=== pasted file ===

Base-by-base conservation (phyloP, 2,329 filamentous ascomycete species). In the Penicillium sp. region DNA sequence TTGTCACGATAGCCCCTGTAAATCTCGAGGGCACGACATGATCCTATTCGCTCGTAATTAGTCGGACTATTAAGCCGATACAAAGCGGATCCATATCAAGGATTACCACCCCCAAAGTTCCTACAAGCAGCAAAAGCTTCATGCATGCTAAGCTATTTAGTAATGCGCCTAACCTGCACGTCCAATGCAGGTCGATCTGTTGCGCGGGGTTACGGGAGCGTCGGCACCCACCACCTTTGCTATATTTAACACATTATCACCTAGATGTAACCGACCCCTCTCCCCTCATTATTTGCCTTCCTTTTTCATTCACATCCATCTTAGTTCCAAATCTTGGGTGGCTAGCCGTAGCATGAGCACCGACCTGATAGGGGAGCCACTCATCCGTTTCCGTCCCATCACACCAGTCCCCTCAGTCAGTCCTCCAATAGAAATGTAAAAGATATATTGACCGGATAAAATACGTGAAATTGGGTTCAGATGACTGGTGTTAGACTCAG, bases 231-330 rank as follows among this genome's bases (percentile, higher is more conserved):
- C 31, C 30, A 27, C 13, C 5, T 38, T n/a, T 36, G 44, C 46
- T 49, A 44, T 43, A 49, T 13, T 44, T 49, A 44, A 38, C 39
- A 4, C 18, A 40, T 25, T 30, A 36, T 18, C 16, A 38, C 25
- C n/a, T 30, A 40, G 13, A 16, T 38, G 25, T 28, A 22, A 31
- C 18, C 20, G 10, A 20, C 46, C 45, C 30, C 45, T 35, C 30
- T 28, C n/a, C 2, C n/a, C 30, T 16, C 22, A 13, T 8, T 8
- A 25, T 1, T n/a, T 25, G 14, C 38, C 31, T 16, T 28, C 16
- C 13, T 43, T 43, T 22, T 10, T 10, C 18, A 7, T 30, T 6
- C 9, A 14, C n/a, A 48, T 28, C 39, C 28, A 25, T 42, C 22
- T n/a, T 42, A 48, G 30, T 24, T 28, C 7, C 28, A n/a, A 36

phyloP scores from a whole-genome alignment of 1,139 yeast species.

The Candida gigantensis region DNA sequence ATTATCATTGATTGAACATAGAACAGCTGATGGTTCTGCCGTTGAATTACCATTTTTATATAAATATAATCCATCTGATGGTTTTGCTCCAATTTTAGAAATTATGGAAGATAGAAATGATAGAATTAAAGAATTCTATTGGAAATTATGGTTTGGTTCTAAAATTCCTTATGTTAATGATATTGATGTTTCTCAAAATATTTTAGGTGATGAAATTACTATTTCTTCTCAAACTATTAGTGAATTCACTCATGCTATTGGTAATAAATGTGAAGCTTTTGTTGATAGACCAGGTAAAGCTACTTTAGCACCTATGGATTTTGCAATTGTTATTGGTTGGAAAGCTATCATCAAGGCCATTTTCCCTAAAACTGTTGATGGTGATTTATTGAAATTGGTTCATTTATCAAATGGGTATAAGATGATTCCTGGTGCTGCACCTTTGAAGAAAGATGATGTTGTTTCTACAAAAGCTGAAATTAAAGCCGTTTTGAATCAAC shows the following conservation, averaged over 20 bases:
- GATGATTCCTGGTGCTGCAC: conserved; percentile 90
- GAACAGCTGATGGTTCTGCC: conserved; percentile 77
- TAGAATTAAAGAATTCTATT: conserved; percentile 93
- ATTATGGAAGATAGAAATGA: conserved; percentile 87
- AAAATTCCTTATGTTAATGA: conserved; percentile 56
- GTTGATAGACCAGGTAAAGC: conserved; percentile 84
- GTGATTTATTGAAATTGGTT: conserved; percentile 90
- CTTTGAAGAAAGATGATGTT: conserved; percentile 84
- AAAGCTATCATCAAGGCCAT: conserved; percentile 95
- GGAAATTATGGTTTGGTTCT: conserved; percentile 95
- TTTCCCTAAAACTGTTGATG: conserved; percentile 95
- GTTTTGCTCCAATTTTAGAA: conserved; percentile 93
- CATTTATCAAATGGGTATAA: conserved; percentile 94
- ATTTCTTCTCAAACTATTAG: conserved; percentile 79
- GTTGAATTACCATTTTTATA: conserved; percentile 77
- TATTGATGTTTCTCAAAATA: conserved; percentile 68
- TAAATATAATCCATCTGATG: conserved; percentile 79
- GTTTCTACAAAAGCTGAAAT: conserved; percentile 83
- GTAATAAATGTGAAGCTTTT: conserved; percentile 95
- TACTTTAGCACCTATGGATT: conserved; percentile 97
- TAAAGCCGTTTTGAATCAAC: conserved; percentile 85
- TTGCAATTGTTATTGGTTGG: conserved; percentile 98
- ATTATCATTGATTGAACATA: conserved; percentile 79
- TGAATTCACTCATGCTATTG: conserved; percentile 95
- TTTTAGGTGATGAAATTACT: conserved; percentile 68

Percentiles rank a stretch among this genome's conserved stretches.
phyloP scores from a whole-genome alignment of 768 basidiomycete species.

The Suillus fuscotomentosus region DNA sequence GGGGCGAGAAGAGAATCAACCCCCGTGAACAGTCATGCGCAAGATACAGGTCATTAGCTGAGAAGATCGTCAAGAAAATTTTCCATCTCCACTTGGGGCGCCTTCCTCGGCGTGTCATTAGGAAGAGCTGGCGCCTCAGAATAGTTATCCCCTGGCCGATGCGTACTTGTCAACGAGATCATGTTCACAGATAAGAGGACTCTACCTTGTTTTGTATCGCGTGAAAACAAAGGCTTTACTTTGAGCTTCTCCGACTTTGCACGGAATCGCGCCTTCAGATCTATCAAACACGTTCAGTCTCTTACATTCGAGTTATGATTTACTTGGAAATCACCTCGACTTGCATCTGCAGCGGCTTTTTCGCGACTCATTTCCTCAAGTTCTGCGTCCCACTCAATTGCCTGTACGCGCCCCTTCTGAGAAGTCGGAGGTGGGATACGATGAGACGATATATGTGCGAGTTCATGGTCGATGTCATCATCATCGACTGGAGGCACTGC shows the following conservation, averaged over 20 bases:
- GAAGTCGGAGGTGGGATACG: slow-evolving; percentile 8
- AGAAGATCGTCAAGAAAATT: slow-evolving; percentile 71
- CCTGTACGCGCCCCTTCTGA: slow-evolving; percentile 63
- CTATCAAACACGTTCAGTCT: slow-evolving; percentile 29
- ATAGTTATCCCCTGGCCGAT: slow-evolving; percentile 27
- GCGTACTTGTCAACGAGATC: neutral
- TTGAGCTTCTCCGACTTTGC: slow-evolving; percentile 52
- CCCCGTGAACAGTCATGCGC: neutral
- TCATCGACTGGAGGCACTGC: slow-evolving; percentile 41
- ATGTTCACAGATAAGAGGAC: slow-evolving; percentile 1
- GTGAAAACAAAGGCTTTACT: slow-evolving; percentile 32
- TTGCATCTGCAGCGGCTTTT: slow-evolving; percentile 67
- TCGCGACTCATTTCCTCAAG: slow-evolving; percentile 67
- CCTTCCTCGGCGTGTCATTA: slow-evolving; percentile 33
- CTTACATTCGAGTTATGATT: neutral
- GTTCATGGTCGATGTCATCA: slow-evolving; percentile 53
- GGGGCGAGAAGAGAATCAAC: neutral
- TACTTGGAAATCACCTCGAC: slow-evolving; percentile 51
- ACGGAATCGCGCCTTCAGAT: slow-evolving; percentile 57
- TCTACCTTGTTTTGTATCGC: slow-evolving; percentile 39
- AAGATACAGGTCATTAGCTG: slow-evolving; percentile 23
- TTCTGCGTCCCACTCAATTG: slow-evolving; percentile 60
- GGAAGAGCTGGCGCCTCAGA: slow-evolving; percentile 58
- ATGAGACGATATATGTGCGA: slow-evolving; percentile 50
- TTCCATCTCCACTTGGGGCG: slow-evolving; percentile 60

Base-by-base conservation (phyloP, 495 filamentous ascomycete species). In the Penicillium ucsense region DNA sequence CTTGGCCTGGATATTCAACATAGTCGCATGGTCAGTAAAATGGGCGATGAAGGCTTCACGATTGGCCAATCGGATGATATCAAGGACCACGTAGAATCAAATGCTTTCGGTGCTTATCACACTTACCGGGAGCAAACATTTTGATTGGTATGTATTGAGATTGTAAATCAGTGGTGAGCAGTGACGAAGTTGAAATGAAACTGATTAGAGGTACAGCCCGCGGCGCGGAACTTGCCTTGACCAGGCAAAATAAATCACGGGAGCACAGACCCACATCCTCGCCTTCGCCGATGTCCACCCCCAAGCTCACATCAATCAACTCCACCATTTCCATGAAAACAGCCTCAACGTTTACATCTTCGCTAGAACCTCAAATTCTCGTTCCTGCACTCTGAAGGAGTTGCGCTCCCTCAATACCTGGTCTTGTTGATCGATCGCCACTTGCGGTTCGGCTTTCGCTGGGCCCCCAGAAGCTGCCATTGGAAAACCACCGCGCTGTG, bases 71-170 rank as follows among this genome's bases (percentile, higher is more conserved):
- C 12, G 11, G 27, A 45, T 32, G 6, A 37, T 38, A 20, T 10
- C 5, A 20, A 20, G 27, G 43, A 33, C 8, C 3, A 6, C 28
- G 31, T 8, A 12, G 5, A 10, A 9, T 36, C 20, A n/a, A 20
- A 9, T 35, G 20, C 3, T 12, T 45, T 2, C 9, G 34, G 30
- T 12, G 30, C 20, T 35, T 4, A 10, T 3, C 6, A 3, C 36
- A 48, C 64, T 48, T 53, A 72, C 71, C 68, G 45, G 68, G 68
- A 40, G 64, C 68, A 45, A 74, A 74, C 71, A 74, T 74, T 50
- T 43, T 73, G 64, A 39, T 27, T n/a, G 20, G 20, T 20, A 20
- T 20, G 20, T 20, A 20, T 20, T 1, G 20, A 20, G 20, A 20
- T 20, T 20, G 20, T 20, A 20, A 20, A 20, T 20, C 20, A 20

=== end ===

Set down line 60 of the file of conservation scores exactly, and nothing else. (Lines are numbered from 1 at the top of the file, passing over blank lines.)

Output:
- ACGGAATCGCGCCTTCAGAT: slow-evolving; percentile 57